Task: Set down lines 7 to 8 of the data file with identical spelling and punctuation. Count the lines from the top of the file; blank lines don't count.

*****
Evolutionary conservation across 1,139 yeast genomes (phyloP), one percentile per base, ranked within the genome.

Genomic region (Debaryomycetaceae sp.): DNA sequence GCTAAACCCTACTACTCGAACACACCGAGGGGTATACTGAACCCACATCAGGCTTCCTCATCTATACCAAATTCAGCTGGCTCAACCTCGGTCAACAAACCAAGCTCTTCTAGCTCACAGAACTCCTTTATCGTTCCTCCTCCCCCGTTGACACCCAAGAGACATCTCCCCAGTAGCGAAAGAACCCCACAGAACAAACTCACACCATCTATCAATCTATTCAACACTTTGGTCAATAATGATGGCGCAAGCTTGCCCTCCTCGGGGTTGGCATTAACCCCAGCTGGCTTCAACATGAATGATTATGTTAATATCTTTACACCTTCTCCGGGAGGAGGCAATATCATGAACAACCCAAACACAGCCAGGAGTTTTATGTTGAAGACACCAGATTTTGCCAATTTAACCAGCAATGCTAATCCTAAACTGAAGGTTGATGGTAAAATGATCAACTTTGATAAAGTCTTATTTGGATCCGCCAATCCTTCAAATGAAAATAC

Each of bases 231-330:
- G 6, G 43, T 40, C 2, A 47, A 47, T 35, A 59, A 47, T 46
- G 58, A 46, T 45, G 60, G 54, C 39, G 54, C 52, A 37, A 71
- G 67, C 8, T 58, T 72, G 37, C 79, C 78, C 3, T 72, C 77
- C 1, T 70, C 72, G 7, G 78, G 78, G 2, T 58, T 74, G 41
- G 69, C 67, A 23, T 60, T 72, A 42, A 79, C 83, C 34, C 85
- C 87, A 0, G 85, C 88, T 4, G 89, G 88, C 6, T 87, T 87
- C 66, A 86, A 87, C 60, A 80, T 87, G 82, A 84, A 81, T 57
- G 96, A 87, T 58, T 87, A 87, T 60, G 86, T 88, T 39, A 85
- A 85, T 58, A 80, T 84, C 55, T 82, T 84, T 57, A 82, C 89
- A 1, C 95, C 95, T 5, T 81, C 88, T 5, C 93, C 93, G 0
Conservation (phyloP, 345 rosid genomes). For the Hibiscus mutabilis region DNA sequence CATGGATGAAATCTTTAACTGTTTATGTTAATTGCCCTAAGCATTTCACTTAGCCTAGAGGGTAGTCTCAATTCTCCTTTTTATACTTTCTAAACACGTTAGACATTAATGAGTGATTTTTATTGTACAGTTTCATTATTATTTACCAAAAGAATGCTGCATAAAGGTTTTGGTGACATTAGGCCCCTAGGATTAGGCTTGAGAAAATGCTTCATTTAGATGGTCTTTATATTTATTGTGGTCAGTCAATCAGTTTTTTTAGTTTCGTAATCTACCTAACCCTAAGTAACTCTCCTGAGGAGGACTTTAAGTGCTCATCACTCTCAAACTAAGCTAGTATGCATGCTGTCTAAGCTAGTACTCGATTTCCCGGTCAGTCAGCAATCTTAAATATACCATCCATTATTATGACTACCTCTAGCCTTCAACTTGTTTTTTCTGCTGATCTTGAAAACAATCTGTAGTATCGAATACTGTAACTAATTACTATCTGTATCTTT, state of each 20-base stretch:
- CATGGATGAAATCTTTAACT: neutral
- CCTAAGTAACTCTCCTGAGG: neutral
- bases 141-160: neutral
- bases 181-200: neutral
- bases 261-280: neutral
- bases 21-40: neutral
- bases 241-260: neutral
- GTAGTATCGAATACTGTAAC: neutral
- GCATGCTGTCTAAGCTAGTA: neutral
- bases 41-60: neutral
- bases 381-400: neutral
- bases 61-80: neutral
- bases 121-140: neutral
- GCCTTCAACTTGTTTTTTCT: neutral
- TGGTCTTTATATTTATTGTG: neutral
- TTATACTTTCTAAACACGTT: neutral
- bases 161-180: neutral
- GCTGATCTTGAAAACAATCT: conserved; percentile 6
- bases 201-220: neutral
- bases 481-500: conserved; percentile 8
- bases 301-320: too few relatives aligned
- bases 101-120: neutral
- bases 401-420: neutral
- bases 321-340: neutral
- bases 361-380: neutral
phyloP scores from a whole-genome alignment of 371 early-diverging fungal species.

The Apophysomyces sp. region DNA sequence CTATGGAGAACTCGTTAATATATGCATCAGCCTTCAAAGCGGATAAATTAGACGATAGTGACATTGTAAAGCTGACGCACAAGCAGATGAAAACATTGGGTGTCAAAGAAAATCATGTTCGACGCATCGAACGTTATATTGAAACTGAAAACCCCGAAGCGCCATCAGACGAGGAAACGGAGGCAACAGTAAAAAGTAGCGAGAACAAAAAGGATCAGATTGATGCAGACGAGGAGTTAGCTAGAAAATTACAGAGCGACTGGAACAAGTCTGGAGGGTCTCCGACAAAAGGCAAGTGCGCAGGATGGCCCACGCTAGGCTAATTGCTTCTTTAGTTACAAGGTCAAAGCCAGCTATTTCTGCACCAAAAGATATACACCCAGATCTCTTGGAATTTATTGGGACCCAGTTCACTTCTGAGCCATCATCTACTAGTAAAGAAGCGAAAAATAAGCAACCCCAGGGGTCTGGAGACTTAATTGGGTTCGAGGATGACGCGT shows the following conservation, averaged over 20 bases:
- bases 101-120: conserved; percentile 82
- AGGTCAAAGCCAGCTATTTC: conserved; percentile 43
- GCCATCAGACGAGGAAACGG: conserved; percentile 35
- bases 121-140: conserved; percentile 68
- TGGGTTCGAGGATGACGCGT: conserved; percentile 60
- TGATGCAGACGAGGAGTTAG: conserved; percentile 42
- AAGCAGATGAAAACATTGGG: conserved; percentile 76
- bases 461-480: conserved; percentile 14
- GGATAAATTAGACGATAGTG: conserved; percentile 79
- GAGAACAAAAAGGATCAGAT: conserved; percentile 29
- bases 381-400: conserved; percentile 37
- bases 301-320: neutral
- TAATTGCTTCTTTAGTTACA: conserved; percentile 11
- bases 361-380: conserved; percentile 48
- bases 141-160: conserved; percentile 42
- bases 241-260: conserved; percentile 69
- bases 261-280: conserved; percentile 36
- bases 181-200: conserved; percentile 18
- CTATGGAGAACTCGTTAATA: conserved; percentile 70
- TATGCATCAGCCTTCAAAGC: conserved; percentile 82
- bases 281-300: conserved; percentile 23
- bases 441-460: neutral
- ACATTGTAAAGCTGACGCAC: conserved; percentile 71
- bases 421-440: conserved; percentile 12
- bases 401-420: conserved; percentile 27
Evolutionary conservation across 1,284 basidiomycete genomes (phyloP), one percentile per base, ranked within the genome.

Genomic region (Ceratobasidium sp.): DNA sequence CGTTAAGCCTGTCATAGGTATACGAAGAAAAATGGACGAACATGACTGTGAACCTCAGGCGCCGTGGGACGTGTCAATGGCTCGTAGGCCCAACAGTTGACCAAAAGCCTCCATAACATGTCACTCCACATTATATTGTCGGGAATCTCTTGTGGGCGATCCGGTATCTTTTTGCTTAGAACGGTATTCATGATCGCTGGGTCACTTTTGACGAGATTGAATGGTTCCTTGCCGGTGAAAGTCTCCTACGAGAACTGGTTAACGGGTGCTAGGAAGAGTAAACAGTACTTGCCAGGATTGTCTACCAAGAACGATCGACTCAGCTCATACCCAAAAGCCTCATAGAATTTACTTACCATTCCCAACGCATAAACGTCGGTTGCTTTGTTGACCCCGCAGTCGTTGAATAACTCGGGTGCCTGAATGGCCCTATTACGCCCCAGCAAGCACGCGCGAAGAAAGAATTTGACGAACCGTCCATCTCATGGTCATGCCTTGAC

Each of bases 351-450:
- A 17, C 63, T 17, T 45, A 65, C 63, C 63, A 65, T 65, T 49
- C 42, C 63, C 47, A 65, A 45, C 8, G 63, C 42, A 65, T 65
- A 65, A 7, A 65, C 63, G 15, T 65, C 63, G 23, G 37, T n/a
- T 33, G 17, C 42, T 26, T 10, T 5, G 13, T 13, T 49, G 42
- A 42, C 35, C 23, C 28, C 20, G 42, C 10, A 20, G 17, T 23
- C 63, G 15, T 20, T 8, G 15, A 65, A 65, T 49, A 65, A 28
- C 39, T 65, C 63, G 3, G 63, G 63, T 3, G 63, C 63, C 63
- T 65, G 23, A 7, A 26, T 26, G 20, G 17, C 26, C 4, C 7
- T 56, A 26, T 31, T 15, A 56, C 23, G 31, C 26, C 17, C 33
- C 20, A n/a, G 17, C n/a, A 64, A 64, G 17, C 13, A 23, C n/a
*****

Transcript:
- C 1, T 70, C 72, G 7, G 78, G 78, G 2, T 58, T 74, G 41
- G 69, C 67, A 23, T 60, T 72, A 42, A 79, C 83, C 34, C 85